I. recognizing difference and power
When you celebrate Dr. King, what are you cheering? Do you cheer the greatness of a man who fully knew his journey’s destination was insecure? The greatness of a man who paid the ultimate price so that my son could vote and sit in class alongside your children? If so, I am happy to join you. Do you celebrate his struggle as a resounding success that ushered in a new age of race relations? Do you intend to show appreciation for the notion that he helped us move past a difficult moment in American history? If so, then I cannot join you. And I fear that I observe the tendency to celebrate not so much the man but the hope that claiming him for all Americans exculpates us from the sins of inhumanity that is racial marginalization.
In a nation where blacks possess only on average a dime of wealth for every dollar of white wealth, how is this reclamation of scarce resources anything but the continuation of oppression by other means, the reduction of blacks to instruments of economic necessity and exploitation?
When others take up King as an exemplar of inspiration and peace but deny the persistent systemic inequalities affecting millions in the U.S., systems of power that King himself was killed for criticizing, or when others use King-as-myth like a baton against the frustration of Black communities after the unrest of recent years, Lebron would seem to be asking whether some symbolic wrong has taken place.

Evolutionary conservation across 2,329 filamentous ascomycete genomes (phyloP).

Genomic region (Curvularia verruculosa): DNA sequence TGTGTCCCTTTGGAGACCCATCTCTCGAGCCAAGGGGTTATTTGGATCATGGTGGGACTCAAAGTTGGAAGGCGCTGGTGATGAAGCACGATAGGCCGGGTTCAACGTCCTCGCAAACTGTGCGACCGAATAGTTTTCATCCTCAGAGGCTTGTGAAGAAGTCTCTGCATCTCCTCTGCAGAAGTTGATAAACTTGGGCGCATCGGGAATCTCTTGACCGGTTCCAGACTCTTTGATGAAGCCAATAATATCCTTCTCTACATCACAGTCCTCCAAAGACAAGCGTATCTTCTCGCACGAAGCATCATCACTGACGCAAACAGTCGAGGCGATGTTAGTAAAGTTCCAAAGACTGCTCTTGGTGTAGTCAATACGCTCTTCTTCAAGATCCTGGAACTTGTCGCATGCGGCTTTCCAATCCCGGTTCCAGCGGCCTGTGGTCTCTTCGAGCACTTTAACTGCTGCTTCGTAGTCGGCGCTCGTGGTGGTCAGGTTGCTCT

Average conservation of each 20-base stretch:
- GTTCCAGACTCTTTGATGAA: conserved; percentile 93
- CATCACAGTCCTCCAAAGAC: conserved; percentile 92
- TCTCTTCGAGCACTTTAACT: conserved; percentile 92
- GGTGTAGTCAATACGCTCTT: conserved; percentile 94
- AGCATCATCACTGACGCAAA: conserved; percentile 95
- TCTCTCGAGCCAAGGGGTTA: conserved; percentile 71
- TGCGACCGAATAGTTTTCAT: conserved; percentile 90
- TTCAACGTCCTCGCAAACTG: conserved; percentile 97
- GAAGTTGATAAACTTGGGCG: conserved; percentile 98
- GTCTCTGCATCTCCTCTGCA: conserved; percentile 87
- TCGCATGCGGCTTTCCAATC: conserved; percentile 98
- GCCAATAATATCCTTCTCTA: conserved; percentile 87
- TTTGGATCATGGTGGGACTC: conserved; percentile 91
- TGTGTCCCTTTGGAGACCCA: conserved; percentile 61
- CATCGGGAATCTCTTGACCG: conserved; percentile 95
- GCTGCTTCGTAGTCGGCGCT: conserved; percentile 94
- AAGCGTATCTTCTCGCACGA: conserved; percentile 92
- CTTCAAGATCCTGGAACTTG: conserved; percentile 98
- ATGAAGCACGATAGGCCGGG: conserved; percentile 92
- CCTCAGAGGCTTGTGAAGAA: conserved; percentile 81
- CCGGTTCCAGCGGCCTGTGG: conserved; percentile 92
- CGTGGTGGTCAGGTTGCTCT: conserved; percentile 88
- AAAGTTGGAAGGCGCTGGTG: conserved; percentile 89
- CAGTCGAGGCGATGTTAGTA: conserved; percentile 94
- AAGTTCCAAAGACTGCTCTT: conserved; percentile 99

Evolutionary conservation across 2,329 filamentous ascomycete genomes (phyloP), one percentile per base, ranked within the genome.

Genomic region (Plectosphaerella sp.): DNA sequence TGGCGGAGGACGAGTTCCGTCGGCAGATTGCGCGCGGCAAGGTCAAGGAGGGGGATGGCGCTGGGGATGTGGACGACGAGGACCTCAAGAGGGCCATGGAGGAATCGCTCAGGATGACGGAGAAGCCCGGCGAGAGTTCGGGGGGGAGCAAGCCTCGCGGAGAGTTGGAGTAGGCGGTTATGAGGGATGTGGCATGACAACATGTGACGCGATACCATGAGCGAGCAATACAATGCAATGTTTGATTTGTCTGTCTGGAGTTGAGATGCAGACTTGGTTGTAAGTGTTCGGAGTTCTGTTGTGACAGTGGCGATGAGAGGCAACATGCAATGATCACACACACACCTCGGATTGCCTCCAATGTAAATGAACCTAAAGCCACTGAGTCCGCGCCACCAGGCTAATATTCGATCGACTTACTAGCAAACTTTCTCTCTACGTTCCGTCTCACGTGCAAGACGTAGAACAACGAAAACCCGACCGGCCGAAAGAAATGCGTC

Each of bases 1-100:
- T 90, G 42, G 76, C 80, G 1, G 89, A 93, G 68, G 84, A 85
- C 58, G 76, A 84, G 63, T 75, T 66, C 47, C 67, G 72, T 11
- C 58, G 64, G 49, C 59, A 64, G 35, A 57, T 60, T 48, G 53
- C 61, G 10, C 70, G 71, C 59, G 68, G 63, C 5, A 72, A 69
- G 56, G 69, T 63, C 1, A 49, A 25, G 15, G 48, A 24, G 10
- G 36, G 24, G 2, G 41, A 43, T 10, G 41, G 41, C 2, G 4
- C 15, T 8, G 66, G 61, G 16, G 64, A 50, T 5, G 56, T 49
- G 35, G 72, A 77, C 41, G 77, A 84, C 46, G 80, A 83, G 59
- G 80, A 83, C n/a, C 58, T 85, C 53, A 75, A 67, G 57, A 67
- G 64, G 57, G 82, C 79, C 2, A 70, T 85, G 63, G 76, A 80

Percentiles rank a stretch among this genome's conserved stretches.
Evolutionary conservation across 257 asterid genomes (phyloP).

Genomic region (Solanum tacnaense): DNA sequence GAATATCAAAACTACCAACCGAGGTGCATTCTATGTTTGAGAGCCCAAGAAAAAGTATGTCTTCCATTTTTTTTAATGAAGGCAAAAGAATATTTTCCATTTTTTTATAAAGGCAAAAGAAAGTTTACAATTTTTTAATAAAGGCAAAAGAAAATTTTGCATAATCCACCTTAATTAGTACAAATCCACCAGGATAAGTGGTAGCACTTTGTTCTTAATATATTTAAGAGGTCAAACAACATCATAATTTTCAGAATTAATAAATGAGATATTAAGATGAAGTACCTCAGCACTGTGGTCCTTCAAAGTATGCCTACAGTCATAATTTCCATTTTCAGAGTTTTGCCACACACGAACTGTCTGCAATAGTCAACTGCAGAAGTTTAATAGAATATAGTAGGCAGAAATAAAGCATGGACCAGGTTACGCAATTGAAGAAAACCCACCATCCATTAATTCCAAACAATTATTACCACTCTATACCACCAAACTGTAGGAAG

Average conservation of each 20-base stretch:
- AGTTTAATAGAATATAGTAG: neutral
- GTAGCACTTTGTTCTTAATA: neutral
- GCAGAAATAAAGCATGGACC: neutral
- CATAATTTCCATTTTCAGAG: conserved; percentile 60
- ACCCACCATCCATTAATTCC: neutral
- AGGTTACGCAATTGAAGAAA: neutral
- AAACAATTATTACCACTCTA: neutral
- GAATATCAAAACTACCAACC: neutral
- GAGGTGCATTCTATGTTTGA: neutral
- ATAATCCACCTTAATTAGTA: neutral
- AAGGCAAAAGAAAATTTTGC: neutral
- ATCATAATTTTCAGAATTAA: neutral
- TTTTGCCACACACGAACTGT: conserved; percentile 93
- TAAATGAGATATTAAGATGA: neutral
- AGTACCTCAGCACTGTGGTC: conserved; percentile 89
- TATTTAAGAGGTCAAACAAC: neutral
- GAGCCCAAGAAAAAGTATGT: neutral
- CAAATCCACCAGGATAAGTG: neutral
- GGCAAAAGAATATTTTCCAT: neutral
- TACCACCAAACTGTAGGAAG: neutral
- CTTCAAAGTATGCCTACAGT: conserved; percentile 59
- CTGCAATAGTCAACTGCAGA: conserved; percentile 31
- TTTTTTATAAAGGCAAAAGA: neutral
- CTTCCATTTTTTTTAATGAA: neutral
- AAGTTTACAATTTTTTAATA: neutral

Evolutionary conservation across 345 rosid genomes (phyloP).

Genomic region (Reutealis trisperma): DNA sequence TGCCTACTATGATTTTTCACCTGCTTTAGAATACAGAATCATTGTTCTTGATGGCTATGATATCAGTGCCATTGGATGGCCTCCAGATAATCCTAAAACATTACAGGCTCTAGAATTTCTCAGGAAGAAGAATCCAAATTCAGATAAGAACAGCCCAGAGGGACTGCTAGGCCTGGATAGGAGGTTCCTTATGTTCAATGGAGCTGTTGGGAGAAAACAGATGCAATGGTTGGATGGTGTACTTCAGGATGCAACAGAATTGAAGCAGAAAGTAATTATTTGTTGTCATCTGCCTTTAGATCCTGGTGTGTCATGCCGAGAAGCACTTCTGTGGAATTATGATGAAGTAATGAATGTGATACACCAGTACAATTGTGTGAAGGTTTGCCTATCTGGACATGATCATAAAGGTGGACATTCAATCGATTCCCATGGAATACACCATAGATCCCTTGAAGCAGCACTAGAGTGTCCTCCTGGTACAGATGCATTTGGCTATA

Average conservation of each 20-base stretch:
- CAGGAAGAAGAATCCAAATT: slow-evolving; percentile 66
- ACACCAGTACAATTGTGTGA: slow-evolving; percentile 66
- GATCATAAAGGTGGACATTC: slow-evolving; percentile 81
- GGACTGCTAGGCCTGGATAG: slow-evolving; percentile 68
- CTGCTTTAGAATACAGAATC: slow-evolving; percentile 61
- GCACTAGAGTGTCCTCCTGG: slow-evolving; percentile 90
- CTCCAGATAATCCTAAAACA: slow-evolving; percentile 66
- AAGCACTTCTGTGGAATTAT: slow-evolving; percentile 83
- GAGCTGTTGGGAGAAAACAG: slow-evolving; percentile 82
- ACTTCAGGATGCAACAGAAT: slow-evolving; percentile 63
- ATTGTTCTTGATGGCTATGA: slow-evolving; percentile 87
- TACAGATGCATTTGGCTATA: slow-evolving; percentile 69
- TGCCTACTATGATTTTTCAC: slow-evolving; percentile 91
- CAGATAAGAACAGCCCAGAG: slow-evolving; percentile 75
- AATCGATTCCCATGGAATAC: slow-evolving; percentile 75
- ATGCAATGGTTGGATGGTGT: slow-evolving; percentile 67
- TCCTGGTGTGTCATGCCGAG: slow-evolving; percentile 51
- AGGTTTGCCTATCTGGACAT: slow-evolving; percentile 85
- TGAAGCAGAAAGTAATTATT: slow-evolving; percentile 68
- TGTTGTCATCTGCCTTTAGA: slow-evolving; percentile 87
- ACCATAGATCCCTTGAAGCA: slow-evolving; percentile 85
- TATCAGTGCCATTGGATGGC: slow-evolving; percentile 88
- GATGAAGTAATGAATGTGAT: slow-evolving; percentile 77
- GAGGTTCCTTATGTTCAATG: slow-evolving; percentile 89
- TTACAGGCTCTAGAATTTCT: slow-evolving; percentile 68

To whom does the myth belong, and how is it to be properly wielded? The battle for legitimacy is as much a part of what King preached as were his calls for solidarity. When one side denies the very legitimacy of the other, then the tension of meaning--what King-as-myth signifies--cannot resolve. Conflict ensues.
The problem of difference becomes clear: How do we reconcile the differences, the distinctions between various group experiences, identities and narratives while avoiding the urge to legitimize only one set of them to the exclusion of the others?
When it comes down to it, the ability give or deny legitimation is a question of power.
II. the importance of understanding the concept of the "other"
In his essay, Wendland explains how nationalism works to inculcate notions of sameness and otherness within groups:
Nationalism is the result of identification and differentiation and it follows from the similarities and differences we see between ourselves and others. As an American, you share the same upbringing with many of your fellow citizens. Your background is different than that of most Britons or Italians. And it is partially by recognizing the traits you share with Americans and then distinguishing them from citizens of other states that you develop your sense of identity.
But as Wendland points out, such constructions can be wielded to devastating effect: